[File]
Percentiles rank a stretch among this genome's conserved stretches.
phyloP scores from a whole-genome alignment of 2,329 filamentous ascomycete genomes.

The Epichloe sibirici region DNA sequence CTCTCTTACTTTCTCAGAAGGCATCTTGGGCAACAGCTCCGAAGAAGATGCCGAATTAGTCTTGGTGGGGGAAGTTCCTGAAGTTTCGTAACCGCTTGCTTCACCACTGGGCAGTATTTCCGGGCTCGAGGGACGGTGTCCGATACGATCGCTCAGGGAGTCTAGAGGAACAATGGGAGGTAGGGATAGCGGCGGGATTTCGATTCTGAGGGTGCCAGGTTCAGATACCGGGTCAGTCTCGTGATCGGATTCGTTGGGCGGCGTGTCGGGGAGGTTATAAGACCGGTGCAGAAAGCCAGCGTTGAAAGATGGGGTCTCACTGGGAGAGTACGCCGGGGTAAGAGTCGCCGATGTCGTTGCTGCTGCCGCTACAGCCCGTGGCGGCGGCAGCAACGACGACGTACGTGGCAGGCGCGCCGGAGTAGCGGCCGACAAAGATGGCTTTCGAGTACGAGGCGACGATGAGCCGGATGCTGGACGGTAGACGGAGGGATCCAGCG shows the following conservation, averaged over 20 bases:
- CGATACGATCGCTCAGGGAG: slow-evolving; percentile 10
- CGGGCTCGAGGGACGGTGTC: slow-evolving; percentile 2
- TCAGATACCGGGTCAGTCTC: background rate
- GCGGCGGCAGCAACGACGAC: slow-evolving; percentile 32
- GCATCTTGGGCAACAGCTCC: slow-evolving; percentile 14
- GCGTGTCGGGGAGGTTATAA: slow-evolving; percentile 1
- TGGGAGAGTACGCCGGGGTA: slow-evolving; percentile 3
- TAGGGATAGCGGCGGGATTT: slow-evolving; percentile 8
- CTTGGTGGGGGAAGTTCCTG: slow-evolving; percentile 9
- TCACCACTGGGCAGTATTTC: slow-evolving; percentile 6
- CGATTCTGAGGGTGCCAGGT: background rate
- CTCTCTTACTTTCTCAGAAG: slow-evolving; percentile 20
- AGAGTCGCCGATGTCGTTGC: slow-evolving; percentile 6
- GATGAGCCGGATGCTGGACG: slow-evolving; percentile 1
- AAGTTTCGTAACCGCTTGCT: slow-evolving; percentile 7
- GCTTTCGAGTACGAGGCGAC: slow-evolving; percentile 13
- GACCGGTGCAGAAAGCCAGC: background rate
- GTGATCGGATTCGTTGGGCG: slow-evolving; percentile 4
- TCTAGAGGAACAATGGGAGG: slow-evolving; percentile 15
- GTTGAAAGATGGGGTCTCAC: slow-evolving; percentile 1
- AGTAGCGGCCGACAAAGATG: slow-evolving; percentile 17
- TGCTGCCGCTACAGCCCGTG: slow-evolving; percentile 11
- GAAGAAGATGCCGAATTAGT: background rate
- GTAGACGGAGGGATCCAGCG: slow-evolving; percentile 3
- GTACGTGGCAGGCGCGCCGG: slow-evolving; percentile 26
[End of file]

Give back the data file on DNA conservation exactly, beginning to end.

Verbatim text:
Percentiles rank a stretch among this genome's conserved stretches.
phyloP scores from a whole-genome alignment of 2,329 filamentous ascomycete genomes.

The Epichloe sibirici region DNA sequence CTCTCTTACTTTCTCAGAAGGCATCTTGGGCAACAGCTCCGAAGAAGATGCCGAATTAGTCTTGGTGGGGGAAGTTCCTGAAGTTTCGTAACCGCTTGCTTCACCACTGGGCAGTATTTCCGGGCTCGAGGGACGGTGTCCGATACGATCGCTCAGGGAGTCTAGAGGAACAATGGGAGGTAGGGATAGCGGCGGGATTTCGATTCTGAGGGTGCCAGGTTCAGATACCGGGTCAGTCTCGTGATCGGATTCGTTGGGCGGCGTGTCGGGGAGGTTATAAGACCGGTGCAGAAAGCCAGCGTTGAAAGATGGGGTCTCACTGGGAGAGTACGCCGGGGTAAGAGTCGCCGATGTCGTTGCTGCTGCCGCTACAGCCCGTGGCGGCGGCAGCAACGACGACGTACGTGGCAGGCGCGCCGGAGTAGCGGCCGACAAAGATGGCTTTCGAGTACGAGGCGACGATGAGCCGGATGCTGGACGGTAGACGGAGGGATCCAGCG shows the following conservation, averaged over 20 bases:
- CGATACGATCGCTCAGGGAG: slow-evolving; percentile 10
- CGGGCTCGAGGGACGGTGTC: slow-evolving; percentile 2
- TCAGATACCGGGTCAGTCTC: background rate
- GCGGCGGCAGCAACGACGAC: slow-evolving; percentile 32
- GCATCTTGGGCAACAGCTCC: slow-evolving; percentile 14
- GCGTGTCGGGGAGGTTATAA: slow-evolving; percentile 1
- TGGGAGAGTACGCCGGGGTA: slow-evolving; percentile 3
- TAGGGATAGCGGCGGGATTT: slow-evolving; percentile 8
- CTTGGTGGGGGAAGTTCCTG: slow-evolving; percentile 9
- TCACCACTGGGCAGTATTTC: slow-evolving; percentile 6
- CGATTCTGAGGGTGCCAGGT: background rate
- CTCTCTTACTTTCTCAGAAG: slow-evolving; percentile 20
- AGAGTCGCCGATGTCGTTGC: slow-evolving; percentile 6
- GATGAGCCGGATGCTGGACG: slow-evolving; percentile 1
- AAGTTTCGTAACCGCTTGCT: slow-evolving; percentile 7
- GCTTTCGAGTACGAGGCGAC: slow-evolving; percentile 13
- GACCGGTGCAGAAAGCCAGC: background rate
- GTGATCGGATTCGTTGGGCG: slow-evolving; percentile 4
- TCTAGAGGAACAATGGGAGG: slow-evolving; percentile 15
- GTTGAAAGATGGGGTCTCAC: slow-evolving; percentile 1
- AGTAGCGGCCGACAAAGATG: slow-evolving; percentile 17
- TGCTGCCGCTACAGCCCGTG: slow-evolving; percentile 11
- GAAGAAGATGCCGAATTAGT: background rate
- GTAGACGGAGGGATCCAGCG: slow-evolving; percentile 3
- GTACGTGGCAGGCGCGCCGG: slow-evolving; percentile 26